Rhiannon Held,
(Tor, 2012)

For werewolves, for whom silver means pain or death, an injection of silver nitrate beneath the skin is an unimaginable torture.

That's the condition of the strange werewolf Andrew Dare, enforcer of the Roanoke pack, finds wandering his territory. She lacks her memory, a name and possibly her sanity, and she has lost the ability to shift into wolf form, possibly for good. For now, she goes by Silver, a rueful admission of her sad condition, and she apparently talks with Death, who is her constant companion.

Ordered by his pack leader to cut her loose, Dare instead makes contact with other North American packs to track down her identity and discover who was responsible for torturing her -- if for no other reason than to prevent other weres from suffering a similar fate. Soon, he learns that a great deal more than one young woman's suffering is at stake.

Dare, too, has a past that will come into play. I don't want to ruin the suspense, but let's just say he isn't very popular among European shifters.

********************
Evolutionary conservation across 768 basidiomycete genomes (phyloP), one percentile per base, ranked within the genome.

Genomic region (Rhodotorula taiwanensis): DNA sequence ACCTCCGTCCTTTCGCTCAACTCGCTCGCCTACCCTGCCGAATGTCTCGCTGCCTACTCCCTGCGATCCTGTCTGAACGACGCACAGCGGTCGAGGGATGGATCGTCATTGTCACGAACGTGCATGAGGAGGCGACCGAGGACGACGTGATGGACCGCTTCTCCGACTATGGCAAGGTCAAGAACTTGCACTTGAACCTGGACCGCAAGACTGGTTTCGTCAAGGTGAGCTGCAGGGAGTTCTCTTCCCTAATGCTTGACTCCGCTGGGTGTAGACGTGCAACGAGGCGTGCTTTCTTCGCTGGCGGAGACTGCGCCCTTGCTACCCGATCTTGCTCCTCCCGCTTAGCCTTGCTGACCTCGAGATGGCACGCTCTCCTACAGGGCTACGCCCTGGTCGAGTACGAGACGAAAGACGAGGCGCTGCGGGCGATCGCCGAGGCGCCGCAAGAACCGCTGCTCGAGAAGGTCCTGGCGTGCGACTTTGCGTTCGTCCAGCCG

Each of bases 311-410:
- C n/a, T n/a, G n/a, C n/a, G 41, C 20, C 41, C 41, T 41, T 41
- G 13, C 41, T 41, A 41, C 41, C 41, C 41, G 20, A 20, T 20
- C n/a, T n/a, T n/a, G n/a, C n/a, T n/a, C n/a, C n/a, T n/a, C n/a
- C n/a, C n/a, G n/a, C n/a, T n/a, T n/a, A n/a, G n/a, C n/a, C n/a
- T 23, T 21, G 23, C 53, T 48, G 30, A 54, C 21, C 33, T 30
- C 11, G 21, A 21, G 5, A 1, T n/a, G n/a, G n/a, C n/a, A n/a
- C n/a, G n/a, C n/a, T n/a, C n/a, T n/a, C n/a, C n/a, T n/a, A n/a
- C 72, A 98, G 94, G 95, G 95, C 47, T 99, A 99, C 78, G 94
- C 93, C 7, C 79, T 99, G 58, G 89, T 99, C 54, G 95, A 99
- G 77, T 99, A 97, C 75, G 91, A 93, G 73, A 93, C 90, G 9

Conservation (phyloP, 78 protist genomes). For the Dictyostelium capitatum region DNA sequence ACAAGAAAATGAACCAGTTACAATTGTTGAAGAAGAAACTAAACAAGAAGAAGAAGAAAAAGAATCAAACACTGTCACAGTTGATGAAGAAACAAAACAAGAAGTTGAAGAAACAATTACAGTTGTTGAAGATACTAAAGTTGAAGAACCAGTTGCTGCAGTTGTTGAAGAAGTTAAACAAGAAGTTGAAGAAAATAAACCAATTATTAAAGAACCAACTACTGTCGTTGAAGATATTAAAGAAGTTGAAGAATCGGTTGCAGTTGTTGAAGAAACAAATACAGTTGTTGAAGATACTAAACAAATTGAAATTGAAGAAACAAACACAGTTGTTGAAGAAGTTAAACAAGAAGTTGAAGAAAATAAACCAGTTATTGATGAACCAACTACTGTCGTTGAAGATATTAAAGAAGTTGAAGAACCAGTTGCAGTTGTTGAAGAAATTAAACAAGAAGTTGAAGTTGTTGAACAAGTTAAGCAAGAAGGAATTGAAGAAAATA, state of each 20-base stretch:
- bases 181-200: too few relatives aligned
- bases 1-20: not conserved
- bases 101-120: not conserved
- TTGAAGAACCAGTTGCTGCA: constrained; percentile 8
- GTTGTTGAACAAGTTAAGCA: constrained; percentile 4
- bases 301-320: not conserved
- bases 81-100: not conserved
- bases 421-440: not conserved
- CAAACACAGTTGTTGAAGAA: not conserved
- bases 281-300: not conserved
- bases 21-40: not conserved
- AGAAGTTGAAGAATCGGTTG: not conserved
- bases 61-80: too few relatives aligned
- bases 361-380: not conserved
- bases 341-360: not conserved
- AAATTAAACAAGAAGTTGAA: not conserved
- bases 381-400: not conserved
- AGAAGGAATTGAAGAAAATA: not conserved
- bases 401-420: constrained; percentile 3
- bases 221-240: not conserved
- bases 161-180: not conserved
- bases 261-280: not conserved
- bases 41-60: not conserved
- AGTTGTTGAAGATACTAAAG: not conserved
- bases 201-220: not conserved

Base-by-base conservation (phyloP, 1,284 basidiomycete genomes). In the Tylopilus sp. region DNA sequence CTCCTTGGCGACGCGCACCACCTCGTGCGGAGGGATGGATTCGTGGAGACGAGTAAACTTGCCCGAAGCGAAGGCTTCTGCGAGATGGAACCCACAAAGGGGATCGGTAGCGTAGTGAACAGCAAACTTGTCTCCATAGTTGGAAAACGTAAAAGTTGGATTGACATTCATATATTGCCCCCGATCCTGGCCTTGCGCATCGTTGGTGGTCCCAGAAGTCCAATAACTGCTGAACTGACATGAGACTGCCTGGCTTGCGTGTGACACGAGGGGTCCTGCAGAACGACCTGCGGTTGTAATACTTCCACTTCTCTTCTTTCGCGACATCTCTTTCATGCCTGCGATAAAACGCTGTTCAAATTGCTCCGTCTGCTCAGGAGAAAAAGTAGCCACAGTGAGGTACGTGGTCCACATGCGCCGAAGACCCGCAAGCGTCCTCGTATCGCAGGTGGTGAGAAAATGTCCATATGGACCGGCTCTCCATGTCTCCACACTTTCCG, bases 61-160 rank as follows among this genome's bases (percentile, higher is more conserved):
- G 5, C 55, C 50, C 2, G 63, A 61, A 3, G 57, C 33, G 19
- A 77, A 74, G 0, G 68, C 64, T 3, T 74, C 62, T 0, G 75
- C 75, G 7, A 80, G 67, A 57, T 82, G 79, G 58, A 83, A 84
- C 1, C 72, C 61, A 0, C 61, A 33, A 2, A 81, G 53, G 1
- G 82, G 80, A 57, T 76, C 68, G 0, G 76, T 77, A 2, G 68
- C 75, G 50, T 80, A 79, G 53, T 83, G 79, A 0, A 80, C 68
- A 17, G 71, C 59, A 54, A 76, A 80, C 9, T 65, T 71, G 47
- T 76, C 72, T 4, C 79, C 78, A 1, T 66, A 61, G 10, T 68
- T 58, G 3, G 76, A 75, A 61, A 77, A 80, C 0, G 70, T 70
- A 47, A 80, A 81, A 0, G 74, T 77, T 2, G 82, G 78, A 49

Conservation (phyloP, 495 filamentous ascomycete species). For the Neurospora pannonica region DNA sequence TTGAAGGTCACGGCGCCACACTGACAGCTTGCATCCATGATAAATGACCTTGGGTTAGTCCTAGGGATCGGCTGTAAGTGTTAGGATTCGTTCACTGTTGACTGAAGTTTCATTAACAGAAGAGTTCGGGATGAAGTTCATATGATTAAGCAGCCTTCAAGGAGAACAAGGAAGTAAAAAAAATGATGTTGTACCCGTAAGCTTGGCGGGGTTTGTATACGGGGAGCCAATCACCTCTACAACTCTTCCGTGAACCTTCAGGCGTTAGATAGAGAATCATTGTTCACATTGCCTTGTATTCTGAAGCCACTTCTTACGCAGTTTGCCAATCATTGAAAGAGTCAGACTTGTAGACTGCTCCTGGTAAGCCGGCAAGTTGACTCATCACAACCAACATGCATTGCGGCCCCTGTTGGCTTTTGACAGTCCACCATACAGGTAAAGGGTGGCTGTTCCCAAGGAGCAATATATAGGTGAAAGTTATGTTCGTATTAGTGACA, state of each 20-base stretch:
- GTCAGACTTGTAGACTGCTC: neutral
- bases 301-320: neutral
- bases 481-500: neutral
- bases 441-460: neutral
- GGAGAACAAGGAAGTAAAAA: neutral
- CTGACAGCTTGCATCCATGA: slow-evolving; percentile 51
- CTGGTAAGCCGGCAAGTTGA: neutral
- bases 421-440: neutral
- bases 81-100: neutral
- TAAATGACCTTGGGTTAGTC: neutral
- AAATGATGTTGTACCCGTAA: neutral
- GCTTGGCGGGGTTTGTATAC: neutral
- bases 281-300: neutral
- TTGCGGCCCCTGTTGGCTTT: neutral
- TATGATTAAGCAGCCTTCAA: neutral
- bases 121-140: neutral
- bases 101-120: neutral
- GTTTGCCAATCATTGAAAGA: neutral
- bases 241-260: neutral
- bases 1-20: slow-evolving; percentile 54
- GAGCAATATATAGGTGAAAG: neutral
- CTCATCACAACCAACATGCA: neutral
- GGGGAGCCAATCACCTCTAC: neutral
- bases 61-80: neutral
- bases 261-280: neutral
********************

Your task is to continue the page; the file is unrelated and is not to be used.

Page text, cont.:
First-time author Rhiannon Held makes her debut with Silver, and it's a solid entry into the growing field of contemporary werewolf fantasy. It doesn't break new ground, but it's an entertaining read that held my interest to the end. Our two protagonists are interesting folks, and it's fun to learn their stories as the novel progresses. Held juggles their narratives deftly, and she peoples Dare's world with secondary characters within an intriguing social structure that will provide plenty of material for future tales.

That said, a few character choices and plot developments felt predictable, and the conclusion felt both abrupt and a little unsatisfying. The "big bad" of the story came out of nowhere and, once there, failed to live up to the sense of impending menace that Held had worked so carefully to build. The resolution, while not disappointing, was still a bit underwhelming.

All told, there are more positive things to say about Silver than negative, so I hope the author builds on her strengths for the inevitable second and third books in the series.

book review by
Tom Knapp

14 July 2012

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